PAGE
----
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Pennsylvania needs PRESS now more than ever

The fracked gas industry should be worried. Lawmakers are considering a bill to increase Pennsylvania’s usage of clean energy sources. On June 24, 2024, the PA House Environmental Resources and Energy Committee held a hearing on HB 2277 (Otten) to consider the Pennsylvania Reliable Energy Sustainability Standard, better known as “PRESS”—an overhaul of the Alternative Energy Portfolio Standard (AEPS) Act. PRESS envisions a future where 35% of our energy is derived from Tier I sources by 2035. This ambitious goal necessitates a significant expansion of our solar generation, a vision we glimpsed in the “Finding Pennsylvania’s Solar Future” project in 2018, along with parallel growth in wind and other clean sources. 

How did we get here? 

In 2004, Pennsylvania passed the Alternative Energy Portfolio Standard (AEPS) Act to diversify its energy sources. The goal was to promote a cleaner environment and protect PA households from increasing energy costs. It accomplished this by establishing what is known as “portfolio standards” or targets, requiring energy companies to ensure that a certain percentage of the energy they sell in Pennsylvania comes from clean sources such as solar and wind, among others. Pennsylvania was among the first states to adopt a portfolio standard. Still, the goals set for clean energy turned out to be too modest—clean “Tier I” energy sources were to provide a mere 8% of our energy needs.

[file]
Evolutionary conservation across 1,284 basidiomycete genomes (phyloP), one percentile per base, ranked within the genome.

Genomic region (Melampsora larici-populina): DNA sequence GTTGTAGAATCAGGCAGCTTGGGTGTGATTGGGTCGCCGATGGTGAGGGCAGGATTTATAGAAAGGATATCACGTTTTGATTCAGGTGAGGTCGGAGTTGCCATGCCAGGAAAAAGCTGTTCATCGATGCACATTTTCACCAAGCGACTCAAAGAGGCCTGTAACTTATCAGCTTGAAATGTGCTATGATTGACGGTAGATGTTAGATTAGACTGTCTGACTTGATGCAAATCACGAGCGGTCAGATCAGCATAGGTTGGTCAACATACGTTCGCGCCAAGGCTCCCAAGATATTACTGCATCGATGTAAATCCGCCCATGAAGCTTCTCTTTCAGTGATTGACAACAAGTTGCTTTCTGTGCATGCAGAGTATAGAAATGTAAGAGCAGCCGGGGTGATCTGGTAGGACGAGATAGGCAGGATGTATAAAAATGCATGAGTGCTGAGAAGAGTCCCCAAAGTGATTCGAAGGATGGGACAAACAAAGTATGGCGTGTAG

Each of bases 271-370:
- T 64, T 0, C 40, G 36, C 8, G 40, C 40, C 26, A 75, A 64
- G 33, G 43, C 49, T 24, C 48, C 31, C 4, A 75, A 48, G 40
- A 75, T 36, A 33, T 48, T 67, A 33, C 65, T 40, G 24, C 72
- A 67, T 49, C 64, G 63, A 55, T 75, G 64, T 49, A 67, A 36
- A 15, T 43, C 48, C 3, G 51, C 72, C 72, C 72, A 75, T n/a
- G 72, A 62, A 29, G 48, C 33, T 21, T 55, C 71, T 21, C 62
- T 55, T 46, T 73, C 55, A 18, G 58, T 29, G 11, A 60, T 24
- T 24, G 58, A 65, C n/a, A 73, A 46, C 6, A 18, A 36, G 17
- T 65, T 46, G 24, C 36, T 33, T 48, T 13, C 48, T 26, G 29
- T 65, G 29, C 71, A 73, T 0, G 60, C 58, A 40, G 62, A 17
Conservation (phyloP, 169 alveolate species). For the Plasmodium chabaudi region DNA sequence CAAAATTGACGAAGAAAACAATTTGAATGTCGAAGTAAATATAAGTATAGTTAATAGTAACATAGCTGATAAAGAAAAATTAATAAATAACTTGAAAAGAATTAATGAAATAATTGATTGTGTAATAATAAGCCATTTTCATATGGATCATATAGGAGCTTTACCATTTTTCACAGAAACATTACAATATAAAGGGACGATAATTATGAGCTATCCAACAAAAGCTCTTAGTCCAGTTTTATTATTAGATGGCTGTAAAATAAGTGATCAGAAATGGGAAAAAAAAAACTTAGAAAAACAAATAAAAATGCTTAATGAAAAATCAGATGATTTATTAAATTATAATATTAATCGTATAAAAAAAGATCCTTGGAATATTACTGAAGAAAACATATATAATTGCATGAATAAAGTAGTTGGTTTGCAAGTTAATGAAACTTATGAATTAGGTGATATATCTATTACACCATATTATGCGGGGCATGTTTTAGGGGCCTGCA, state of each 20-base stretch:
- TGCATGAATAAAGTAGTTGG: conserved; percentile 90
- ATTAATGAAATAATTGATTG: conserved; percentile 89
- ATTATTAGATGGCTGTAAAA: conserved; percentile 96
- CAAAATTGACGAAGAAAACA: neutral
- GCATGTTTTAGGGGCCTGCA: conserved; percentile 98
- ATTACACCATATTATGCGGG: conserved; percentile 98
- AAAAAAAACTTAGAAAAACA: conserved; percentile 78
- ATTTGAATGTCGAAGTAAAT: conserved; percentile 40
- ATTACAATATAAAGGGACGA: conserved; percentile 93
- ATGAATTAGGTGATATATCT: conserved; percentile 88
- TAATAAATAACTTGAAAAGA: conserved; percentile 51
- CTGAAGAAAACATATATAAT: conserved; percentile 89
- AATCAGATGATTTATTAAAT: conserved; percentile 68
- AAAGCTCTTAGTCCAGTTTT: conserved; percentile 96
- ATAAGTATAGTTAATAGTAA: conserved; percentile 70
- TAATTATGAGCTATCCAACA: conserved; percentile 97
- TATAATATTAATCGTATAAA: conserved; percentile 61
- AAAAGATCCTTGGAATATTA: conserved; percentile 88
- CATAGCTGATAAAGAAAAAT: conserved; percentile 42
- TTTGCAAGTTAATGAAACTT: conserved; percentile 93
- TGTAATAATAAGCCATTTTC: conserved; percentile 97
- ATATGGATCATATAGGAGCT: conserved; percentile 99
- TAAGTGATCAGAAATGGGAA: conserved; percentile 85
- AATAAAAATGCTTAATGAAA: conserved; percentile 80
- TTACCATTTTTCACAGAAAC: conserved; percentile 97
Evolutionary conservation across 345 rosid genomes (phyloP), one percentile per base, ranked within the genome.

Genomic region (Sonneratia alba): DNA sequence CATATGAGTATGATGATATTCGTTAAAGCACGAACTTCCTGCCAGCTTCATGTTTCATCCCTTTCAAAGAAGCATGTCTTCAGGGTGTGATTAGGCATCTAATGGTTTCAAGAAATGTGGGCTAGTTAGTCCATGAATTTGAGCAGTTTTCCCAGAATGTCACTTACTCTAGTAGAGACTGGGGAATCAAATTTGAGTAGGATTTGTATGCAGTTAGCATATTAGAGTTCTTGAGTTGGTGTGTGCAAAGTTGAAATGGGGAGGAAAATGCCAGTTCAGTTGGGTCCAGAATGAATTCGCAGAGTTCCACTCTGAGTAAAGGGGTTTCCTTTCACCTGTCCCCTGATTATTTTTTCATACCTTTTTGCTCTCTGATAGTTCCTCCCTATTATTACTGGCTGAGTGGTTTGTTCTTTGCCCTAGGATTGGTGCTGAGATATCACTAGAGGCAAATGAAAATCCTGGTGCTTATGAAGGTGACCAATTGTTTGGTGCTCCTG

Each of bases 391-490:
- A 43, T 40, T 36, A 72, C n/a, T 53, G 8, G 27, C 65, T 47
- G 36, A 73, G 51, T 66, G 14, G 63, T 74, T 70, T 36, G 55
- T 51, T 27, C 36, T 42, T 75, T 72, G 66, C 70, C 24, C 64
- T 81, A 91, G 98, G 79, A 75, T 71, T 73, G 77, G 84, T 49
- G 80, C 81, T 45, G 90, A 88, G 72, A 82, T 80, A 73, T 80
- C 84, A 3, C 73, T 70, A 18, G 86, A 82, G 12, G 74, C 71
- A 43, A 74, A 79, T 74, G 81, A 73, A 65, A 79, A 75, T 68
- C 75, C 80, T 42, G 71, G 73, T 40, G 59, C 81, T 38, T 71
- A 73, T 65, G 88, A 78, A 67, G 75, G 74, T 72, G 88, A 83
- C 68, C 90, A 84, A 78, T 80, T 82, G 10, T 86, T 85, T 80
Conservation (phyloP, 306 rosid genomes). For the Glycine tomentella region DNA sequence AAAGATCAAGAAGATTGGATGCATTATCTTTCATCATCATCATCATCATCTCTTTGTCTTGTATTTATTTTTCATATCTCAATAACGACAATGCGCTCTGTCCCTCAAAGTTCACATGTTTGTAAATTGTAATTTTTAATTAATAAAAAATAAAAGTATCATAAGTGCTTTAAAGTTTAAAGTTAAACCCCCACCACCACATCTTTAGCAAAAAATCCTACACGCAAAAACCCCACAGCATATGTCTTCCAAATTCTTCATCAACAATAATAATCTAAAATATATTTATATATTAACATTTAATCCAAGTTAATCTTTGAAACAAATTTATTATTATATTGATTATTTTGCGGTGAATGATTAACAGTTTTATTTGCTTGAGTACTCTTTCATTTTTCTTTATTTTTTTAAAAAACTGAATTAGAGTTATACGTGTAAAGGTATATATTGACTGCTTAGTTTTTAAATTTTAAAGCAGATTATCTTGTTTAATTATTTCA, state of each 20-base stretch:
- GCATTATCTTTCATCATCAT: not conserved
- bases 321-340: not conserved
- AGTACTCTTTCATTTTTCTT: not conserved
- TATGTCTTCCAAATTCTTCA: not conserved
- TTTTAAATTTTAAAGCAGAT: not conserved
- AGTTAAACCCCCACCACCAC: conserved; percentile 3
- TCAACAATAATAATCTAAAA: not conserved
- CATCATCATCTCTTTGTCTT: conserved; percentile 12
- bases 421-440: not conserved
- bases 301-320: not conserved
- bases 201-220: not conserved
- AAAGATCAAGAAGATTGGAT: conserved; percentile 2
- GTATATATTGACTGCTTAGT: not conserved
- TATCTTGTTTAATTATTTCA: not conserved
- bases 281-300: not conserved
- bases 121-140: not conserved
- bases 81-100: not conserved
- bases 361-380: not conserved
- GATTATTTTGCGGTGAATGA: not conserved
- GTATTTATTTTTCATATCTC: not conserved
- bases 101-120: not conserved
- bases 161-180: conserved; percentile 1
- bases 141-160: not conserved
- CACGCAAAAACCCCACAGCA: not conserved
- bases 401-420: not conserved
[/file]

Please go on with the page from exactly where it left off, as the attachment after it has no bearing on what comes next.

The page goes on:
Consequently, other states surpassed us in attracting new clean energy development and the associated job opportunities. 


Expanding solar generation is the right move for Pennsylvania. 

If we hope to avoid the worst impacts of the growing climate crisis, we need to maximize our clean, renewable generation as quickly as possible. Cutting carbon pollution is vital, but more clean energy means fewer toxic air pollutants, heavy metals, harmful particulates, and smog-producing chemicals will be dumped in our atmosphere.